Table 1. Demographic information for the study participants

Data collection

Separate interview guides were developed for the resident interviews and faculty interviews. The interview guides included questions and prompts to encourage discussion. For the larger study, the interview questions inquired about the teaching activities experienced by residents throughout their two-year residency training. The questions examined the setting in which the teaching occurred, who the learners were, and the topics taught. Given the transition to virtual teaching during the COVID-19 pandemic, all participants were also asked about their experiences teaching in virtual settings and associated benefits and challenges (Appendix). All interviews took place between May 2021 and May 2022. The interviews were conducted virtually by the study coordinator (SG) using the Zoom platform to comply with protocols and restrictions mandated during the COVID-19 pandemic. Participants were informed of the study purpose, guaranteed confidentiality, and could withdraw from the study at any time during the data collection phase. Resident participants received a $20 gift card as a token of appreciation for their participation in the study. Audio recorded interviews were between 45 and 60 minutes in duration and were transcribed verbatim by a professional transcription service. Transcriptions were subsequently cleaned by the study coordinator to remove any identifying information and assigned an alphanumeric code for confidentiality and anonymity.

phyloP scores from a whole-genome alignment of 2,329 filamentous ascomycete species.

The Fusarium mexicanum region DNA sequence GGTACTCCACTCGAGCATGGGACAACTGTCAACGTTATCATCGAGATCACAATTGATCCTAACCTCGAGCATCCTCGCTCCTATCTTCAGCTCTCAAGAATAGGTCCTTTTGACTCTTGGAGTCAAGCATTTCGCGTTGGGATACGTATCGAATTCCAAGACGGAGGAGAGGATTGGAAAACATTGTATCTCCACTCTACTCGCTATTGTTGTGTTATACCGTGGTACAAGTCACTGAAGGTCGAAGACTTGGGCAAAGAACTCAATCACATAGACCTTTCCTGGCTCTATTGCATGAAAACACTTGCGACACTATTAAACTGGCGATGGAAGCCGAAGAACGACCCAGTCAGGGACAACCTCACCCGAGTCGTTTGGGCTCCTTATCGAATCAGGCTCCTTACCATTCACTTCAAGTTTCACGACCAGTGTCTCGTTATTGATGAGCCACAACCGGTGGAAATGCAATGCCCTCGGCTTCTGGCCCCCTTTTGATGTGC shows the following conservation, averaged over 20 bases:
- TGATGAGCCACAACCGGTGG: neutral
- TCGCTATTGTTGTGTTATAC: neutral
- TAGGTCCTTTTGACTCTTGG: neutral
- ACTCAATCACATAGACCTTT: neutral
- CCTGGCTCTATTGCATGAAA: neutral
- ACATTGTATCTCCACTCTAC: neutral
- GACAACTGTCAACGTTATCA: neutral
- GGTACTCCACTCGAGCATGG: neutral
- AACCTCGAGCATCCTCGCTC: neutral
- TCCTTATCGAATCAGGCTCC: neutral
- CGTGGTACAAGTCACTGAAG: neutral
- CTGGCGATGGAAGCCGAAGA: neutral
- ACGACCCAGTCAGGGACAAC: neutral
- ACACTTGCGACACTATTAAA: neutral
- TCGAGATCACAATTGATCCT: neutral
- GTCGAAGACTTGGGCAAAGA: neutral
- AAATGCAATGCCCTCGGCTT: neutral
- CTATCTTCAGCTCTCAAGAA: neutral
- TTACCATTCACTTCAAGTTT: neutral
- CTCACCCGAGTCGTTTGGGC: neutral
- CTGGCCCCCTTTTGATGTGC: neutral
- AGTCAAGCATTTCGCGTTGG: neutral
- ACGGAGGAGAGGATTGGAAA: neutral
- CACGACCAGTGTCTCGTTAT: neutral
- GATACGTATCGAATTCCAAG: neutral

Data analysis

Descriptive and thematic qualitative analysis methodologies were employed using an iterative coding approach. The research team drew from a wide range of expertise in family medicine, residency training, medical education, and qualitative research. Each member of the research team reviewed the transcripts independently, then met together to discuss and develop a coding template in an iterative manner until no new themes emerged. The initial list of codes was modified through successive readings of transcripts until a full description of the data was obtained. After coding was completed, transcripts were further reviewed collectively to identify emerging themes.

In seeking to understand the themes, specifically the benefits and challenges of teaching in virtual settings, we discovered that the themes that arose from the data aligned with the existing framework of Self-Determination Theory (SDT).9,10 SDT proposes that people have three innate or basic psychological needs: autonomy, competence, and relatedness. Autonomy is the need to have control over choices and actions. Competence is the need to experience mastery. Relatedness is the need for belonging and caring relationships. If satisfied, these psychological needs promote or facilitate an individual’s optimal functioning, growth, and well-being. In contrast, unmet psychological needs can undermine or hinder an individual’s functioning and well-being.9-11